The video The Dreaming had been made in between press and radio and the trip abroad, and we were very lucky to be able to do all the shooting in one day. It was an extremely ambitious shoot, which included live birds, lasers, flying wires, people being buried completely under sand, not to mention a beautiful set which was built of polystyrene rocks, dead spikey trees and a cardboard moon and sun.
As the hours rolled on, we were sure we would have to leave at least one idea out, but with a crew who were just as eager as us to see the film complete and as it should be, we worked on into the night--past the rope made of laser light and the painted men who walked out of trees to a mouth moving in the sand (all we can see of a man deep under the sand; somehow it looks remarkably like Paddy, and it's the last shot in our video).
Within two months we had done Europe, P.A.s and two other videos. I have never made so many videos in such a short space of time, but there was too much to do, so no more time could be spent on them. A video of There Goes a Tenner was made to promote a single in this country, and a video of Suspended in Gaffa was made for the single release in the rest of the world.
As we all know, There Goes a Tenner bombed in this country, with no airplay and a handful of the worst (and funniest) reviews I've read. The video was not shown at all, but a compilation video called Kate Bush: The Single File is due out some time soon, so keep your eyes open for an official release date in the music papers. Perhaps then you could get a chance to see it, along with all the others. There Goes a Tenner was set in a derelict old room where there was a big safe. There are five of us in the gang, and you might just recognise two of the faces belonging to two of my favourite musicians in the band!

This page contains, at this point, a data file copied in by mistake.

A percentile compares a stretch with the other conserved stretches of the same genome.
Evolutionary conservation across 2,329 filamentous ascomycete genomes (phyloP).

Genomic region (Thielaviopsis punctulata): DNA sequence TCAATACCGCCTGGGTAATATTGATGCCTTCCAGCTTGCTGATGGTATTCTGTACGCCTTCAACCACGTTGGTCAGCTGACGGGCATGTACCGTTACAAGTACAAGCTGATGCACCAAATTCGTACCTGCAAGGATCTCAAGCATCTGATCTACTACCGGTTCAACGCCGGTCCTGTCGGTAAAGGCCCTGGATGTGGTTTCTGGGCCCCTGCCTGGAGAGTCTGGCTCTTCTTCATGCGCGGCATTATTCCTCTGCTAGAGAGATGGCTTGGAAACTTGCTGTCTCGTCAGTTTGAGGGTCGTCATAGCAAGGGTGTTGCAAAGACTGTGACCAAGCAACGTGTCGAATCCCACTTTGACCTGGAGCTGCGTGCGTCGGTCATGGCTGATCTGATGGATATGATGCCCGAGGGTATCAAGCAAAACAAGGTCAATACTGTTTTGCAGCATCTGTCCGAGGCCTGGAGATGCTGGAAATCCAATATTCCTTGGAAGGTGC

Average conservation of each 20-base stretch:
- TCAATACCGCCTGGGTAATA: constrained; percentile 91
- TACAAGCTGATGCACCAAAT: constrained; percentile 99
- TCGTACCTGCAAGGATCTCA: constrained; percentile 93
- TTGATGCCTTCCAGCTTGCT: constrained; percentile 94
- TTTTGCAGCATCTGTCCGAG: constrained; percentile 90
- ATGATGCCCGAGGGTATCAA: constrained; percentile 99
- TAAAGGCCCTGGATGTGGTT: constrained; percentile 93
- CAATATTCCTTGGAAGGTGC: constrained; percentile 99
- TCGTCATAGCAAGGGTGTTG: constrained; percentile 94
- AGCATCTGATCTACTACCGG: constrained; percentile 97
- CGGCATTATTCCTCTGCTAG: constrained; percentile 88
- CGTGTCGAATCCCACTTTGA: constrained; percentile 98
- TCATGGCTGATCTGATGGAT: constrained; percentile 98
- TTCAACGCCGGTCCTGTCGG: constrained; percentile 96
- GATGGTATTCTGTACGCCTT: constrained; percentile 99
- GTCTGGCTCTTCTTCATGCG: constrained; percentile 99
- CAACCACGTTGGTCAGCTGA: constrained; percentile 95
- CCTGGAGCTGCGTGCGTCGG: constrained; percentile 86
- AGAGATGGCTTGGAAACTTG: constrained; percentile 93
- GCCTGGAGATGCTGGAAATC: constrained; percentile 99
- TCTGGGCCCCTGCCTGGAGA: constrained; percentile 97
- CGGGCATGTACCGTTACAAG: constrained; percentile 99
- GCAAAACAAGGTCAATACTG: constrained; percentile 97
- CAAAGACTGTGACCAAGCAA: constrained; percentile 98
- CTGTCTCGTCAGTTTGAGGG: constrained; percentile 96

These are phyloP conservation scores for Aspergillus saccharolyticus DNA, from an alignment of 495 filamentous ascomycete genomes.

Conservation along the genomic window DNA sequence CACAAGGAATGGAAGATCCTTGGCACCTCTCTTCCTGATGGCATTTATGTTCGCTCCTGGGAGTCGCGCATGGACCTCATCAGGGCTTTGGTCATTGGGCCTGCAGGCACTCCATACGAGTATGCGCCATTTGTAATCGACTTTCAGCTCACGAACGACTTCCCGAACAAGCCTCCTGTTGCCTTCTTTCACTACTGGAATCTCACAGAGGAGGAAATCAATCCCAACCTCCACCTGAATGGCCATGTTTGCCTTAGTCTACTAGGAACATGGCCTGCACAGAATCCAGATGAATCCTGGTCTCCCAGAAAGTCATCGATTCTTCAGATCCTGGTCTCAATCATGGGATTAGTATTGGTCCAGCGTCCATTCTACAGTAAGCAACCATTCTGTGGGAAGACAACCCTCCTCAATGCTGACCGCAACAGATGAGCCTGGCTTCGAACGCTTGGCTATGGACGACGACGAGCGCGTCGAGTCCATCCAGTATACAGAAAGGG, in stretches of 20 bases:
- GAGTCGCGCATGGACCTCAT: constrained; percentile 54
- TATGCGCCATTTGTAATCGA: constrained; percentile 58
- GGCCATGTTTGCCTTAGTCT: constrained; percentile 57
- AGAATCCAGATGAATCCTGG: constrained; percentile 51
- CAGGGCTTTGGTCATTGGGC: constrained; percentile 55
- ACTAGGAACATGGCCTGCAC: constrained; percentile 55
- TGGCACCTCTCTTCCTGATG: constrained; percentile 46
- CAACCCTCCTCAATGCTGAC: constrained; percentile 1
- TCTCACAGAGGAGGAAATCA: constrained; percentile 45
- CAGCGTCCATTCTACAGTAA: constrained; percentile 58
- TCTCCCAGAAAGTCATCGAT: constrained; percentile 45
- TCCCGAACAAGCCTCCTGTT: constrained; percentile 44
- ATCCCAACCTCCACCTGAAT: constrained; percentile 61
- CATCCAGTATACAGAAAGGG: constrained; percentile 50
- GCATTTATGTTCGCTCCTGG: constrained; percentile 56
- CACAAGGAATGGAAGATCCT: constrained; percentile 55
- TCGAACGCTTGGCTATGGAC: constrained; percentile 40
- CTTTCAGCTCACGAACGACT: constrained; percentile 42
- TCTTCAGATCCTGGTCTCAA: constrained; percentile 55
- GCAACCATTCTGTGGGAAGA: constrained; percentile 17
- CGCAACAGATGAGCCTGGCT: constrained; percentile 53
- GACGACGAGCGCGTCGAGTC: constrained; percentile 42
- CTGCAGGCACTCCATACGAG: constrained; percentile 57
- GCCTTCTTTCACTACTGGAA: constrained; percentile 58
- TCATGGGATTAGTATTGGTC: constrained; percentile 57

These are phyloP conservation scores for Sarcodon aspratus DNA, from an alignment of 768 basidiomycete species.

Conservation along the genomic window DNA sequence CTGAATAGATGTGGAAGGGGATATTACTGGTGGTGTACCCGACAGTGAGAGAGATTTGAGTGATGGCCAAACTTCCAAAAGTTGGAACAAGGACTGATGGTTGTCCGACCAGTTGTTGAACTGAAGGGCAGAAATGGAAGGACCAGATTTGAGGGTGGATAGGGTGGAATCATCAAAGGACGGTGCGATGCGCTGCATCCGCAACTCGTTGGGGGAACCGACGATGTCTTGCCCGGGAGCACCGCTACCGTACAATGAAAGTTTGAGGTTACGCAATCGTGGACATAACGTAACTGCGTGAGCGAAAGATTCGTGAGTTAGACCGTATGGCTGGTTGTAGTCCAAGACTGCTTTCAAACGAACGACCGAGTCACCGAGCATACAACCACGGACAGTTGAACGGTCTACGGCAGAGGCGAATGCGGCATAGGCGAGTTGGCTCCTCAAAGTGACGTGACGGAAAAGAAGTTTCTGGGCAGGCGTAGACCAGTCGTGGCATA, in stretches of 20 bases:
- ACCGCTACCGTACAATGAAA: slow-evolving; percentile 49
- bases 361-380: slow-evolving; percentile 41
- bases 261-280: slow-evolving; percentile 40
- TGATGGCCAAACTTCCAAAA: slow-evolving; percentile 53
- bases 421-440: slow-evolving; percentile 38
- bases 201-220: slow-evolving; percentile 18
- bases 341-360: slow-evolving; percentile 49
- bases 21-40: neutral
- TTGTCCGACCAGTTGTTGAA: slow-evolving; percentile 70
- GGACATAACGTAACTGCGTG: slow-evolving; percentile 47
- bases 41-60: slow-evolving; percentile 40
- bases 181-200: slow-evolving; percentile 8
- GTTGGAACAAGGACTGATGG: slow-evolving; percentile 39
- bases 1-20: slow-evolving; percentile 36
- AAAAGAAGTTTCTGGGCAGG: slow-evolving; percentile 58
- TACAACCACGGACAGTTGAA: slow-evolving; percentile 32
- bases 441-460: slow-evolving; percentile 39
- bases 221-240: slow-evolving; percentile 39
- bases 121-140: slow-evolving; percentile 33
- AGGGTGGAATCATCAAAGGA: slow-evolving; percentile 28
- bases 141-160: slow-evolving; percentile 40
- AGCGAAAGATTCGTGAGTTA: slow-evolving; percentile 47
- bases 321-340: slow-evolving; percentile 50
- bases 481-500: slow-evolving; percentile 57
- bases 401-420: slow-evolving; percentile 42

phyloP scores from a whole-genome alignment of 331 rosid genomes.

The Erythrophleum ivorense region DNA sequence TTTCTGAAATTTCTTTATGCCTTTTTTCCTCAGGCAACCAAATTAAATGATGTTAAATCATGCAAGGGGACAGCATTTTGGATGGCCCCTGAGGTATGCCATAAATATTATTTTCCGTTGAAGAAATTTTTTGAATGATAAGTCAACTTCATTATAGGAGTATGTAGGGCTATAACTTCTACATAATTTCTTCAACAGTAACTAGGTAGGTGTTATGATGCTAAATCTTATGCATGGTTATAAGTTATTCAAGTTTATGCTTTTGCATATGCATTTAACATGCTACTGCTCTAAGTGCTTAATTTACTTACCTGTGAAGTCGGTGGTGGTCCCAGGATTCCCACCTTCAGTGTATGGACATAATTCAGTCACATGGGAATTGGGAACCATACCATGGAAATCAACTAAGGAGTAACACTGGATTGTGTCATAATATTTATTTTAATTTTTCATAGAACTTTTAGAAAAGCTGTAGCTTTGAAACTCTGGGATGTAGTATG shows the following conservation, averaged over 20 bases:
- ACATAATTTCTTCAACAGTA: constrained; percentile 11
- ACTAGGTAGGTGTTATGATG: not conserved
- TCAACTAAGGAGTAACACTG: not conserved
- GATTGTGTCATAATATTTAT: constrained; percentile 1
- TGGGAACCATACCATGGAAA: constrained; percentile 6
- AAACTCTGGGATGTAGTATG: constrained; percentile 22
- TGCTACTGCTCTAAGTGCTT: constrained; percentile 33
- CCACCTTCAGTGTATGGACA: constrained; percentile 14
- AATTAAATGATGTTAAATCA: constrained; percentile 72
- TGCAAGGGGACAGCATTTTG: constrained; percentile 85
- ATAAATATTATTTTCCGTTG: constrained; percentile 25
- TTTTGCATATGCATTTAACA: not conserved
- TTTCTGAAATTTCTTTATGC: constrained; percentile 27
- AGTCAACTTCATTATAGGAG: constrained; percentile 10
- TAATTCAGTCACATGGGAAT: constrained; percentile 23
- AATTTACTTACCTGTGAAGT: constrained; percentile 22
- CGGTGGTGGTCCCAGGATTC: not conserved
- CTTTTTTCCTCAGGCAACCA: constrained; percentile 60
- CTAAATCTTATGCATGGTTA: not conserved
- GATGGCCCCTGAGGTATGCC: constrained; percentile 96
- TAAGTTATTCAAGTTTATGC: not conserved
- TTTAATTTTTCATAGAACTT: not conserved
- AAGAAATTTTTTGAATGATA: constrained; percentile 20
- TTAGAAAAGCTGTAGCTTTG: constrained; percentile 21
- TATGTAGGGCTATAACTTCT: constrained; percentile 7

Although the single in this country did not do well, it is nice to know that in Europe, Suspended in Gaffa has been quite warmly received.
The video of Suspended in Gaffa was to be done as simply and quickly as possible; as always with very little time to complete it in, the simpler the better.
I saw it as being the return to simplicity, a light-hearted dance routine, no extras, no complicated special effects. [In fact, however, there are many very sophisticated and subtle technical effects in this video, and the production design is very impressive.] As we were all so pleased with the previous sets--put together under the supervision of a very clever man, Steve Hopkins--we asked him to build another, this time an old barn with large gaps in the walls where we could allow the light to streak through. We used a combination of natural and artificial light, and everyone was thrilled with the sense of realism that the set achieved. Steve brought in huge branches of trees that were behind the gaps in the set, and a dedicated helper called "Podge" sat up on a piece of scaffolding for six hours and enthusiastically shook a piece of tree to make the light move and dance as if motivated by a furtive wind. The video did remain uncomplicated--just a few effects and just one extra: but a very special. one. There is one section where a child's voice says, "Mother, where are the angels? I'm scared of the changes." And there was only one person that could be addressed to--my mother.
When I asked her to appear in the section, contrary to my concern about her nerves, she was more than obliging and said, "Yes." She was definitely the star of the day, and waited patiently hour after hour as we slowly moved through the bulk of the shooting to eventually reach her debut. I was amazed at her grace and stamina: as all of us began to wane and wilt, my mother continued to blossom and glow, and her only worries were getting back home in time to get dinner and hoping she would not succumb to an attack of giggles during the vital moments of being on screen.
She needn't have worried, for she is a natural professional, a real star and my favourite mum. (You can see us together in action on the back page.)